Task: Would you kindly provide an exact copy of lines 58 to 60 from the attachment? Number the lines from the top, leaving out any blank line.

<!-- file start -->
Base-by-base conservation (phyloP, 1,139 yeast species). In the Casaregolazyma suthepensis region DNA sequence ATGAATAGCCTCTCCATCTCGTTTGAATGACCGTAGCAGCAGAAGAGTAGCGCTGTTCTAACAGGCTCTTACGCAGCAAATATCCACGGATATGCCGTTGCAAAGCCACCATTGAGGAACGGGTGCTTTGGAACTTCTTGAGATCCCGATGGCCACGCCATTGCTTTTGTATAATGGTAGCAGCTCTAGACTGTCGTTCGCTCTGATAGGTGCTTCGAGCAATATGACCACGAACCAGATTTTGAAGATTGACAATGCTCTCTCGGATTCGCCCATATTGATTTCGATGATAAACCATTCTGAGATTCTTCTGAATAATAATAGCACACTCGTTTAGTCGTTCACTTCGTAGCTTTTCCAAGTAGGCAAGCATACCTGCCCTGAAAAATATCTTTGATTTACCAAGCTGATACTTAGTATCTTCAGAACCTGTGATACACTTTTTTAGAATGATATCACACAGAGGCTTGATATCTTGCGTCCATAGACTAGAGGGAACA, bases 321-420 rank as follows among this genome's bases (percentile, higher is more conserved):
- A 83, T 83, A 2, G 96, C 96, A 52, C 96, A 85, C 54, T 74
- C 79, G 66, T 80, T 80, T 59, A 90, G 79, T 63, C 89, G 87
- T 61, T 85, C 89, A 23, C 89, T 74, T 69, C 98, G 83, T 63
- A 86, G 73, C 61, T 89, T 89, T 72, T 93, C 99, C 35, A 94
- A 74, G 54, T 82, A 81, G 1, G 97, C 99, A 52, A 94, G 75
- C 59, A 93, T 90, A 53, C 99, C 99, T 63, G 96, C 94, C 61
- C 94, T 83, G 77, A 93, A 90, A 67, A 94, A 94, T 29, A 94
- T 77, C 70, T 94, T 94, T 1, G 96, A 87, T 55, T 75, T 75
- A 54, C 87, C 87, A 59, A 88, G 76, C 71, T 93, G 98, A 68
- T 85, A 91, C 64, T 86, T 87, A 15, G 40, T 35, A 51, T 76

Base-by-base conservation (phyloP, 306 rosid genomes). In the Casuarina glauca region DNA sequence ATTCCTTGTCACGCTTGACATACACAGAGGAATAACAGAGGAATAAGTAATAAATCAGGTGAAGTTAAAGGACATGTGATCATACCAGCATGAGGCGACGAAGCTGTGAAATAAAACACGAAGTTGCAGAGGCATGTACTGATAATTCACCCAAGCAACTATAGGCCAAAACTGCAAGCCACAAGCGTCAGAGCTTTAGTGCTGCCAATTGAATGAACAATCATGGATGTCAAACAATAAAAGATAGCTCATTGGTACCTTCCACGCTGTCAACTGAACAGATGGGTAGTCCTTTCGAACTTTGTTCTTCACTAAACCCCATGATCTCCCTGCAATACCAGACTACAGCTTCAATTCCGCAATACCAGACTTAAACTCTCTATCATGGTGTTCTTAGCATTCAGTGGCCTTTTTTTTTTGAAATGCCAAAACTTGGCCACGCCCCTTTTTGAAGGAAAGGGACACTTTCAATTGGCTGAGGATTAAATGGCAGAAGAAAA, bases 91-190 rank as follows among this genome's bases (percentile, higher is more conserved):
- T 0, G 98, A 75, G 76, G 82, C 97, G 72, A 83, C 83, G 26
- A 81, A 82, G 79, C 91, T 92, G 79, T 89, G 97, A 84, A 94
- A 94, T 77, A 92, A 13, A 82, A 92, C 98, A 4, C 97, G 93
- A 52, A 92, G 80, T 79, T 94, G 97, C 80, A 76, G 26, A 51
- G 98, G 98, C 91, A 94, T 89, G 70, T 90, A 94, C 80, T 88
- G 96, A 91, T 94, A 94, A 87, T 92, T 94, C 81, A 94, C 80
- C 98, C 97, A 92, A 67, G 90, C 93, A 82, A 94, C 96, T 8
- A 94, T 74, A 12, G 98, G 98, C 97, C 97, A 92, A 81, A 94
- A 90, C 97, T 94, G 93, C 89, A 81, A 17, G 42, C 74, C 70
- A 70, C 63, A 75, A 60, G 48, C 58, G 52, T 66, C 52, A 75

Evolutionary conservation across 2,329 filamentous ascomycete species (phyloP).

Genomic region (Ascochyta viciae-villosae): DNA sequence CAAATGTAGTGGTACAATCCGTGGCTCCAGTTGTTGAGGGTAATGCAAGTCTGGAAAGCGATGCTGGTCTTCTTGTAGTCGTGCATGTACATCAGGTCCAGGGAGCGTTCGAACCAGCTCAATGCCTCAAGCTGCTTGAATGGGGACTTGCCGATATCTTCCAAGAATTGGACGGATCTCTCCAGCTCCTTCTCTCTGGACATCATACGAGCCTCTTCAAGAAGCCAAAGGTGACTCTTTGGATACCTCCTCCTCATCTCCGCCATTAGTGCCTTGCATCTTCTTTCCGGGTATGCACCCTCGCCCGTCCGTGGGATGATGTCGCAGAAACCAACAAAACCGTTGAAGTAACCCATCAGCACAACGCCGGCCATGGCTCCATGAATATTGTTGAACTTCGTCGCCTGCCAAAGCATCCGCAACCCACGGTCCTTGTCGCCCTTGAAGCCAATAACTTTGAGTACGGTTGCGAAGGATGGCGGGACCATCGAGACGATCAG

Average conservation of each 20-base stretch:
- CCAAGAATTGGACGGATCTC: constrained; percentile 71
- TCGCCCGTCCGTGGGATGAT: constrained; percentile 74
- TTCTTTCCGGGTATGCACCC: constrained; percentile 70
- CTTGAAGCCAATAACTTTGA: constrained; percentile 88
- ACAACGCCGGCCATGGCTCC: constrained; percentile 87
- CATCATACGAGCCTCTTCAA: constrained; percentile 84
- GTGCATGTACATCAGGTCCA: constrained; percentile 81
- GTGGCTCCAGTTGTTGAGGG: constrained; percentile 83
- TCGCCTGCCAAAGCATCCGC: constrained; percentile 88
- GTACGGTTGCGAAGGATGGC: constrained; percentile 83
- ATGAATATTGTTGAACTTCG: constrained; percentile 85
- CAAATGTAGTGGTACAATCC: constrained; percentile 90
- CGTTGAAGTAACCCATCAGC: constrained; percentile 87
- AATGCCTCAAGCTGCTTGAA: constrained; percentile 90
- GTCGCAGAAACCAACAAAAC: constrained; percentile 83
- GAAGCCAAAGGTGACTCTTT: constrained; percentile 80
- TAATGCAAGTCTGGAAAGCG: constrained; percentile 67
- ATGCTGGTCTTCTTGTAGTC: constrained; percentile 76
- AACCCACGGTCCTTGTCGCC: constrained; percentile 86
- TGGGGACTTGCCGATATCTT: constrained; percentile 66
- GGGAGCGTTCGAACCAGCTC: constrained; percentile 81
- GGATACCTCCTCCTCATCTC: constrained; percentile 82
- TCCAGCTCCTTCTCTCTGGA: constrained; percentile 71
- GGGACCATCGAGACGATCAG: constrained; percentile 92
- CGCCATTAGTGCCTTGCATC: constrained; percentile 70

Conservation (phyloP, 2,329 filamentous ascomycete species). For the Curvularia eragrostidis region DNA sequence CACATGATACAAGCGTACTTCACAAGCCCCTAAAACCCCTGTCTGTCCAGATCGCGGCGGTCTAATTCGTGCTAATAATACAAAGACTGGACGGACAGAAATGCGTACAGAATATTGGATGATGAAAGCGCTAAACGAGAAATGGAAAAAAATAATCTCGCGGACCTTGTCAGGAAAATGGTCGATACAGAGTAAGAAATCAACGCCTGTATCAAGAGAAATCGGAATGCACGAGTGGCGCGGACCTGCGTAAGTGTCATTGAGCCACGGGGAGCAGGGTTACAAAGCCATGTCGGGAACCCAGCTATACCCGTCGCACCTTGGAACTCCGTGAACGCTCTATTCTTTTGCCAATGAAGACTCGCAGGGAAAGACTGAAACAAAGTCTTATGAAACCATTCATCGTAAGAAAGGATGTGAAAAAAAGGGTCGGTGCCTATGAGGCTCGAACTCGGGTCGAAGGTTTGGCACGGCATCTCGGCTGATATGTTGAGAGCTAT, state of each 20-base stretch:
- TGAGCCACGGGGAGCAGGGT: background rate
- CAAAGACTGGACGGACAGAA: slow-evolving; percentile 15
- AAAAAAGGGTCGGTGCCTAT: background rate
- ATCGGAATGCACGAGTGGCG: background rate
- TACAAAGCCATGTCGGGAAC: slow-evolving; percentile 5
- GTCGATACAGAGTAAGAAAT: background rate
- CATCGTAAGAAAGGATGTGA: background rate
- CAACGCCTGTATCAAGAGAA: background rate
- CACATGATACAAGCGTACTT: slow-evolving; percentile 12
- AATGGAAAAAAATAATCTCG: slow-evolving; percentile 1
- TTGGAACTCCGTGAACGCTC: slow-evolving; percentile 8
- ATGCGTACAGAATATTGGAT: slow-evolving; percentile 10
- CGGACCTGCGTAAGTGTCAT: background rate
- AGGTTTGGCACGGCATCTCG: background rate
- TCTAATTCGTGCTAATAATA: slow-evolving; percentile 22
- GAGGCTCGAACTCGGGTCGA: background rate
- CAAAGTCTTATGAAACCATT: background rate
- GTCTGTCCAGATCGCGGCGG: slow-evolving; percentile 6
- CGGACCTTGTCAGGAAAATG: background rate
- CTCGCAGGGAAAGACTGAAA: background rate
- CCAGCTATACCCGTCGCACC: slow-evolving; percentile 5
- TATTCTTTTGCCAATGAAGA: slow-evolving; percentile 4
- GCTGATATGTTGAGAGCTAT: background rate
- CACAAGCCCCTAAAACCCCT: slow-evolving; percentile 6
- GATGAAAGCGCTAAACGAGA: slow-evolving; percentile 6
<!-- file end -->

- CATCGTAAGAAAGGATGTGA: background rate
- CAACGCCTGTATCAAGAGAA: background rate
- CACATGATACAAGCGTACTT: slow-evolving; percentile 12